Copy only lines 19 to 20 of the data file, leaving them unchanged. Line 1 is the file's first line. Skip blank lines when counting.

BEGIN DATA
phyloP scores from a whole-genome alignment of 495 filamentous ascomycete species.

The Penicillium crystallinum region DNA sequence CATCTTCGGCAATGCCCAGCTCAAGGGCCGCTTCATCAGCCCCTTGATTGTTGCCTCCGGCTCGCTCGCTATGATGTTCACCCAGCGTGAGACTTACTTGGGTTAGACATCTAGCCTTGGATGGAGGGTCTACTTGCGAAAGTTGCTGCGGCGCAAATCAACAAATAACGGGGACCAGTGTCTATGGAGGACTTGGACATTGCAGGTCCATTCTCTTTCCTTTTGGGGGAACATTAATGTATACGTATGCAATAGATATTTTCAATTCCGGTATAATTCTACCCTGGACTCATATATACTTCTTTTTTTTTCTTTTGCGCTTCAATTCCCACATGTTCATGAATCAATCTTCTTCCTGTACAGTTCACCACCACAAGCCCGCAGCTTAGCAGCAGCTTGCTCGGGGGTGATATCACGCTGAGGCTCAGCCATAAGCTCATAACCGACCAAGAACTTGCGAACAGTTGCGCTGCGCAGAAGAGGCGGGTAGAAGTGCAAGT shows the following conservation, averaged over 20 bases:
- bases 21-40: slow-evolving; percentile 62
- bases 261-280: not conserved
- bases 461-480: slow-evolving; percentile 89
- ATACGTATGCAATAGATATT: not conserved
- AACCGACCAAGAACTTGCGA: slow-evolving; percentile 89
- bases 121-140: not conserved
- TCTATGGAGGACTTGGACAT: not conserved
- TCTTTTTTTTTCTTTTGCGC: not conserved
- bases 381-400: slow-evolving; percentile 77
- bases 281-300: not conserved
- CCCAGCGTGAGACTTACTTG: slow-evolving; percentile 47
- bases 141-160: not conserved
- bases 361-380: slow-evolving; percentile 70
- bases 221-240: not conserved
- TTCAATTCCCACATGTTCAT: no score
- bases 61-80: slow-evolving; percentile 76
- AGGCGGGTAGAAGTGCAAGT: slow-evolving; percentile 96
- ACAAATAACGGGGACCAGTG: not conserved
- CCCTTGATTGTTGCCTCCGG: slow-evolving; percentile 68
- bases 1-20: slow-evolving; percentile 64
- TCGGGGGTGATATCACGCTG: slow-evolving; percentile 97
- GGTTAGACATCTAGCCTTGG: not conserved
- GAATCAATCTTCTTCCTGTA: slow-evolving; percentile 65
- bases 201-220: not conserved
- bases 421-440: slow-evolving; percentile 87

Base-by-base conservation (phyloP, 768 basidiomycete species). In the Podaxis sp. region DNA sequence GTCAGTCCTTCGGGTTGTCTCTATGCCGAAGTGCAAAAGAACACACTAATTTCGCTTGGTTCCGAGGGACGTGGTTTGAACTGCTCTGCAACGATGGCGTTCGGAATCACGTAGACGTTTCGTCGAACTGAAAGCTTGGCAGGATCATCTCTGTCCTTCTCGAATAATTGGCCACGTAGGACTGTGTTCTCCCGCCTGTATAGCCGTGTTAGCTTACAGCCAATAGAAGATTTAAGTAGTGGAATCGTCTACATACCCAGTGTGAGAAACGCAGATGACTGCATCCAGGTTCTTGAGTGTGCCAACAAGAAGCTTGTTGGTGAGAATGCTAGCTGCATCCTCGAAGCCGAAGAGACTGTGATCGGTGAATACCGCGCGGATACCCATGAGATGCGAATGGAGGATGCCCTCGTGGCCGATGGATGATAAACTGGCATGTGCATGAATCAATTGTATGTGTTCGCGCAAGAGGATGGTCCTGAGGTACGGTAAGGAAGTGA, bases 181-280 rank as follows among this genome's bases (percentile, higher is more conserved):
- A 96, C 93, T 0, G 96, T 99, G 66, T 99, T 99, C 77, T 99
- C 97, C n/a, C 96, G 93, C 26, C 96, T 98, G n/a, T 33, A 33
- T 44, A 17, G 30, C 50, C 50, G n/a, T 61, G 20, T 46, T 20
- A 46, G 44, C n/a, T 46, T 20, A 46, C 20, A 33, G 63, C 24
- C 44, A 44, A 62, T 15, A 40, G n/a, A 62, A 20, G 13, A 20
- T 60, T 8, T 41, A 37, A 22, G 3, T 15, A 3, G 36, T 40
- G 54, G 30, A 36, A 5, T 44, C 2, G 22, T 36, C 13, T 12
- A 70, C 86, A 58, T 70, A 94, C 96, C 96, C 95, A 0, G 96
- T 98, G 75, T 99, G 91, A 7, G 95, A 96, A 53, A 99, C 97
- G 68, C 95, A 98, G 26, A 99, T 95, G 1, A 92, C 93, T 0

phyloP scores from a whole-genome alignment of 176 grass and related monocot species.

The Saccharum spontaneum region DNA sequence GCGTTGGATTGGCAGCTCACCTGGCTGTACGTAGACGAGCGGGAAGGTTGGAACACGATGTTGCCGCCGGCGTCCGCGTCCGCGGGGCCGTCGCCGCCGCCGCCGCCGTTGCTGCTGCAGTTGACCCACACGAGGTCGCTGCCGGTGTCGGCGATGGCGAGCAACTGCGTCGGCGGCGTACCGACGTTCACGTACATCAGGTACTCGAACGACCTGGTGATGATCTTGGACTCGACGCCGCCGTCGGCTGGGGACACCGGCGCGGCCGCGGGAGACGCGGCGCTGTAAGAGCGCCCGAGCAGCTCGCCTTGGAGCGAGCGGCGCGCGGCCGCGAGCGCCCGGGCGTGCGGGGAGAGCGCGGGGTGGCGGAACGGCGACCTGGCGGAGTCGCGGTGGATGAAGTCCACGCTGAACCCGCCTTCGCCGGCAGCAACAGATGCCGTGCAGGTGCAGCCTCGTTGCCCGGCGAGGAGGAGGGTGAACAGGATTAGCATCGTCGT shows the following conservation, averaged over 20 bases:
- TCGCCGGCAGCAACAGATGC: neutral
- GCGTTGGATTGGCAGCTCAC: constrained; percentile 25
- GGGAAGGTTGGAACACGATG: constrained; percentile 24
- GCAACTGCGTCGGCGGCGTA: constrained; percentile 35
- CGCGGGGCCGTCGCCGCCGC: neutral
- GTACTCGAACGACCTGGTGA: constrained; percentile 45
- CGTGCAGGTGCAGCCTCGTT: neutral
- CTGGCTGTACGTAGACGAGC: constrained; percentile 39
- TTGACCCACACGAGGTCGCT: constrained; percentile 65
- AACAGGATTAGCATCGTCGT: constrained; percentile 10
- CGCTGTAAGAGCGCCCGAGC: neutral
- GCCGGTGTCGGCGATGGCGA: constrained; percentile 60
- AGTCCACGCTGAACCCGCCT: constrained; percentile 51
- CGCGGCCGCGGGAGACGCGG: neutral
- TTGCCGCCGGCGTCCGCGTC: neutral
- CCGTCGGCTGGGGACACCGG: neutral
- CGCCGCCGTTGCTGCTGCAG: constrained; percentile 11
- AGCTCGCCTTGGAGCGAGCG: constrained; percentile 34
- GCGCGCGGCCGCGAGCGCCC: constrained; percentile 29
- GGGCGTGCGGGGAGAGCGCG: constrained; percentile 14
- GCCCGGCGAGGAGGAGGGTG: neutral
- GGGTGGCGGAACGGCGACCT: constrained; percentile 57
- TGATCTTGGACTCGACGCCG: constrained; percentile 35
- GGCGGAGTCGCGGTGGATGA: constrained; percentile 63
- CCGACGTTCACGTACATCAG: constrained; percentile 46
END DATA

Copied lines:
- AGGCGGGTAGAAGTGCAAGT: slow-evolving; percentile 96
- ACAAATAACGGGGACCAGTG: not conserved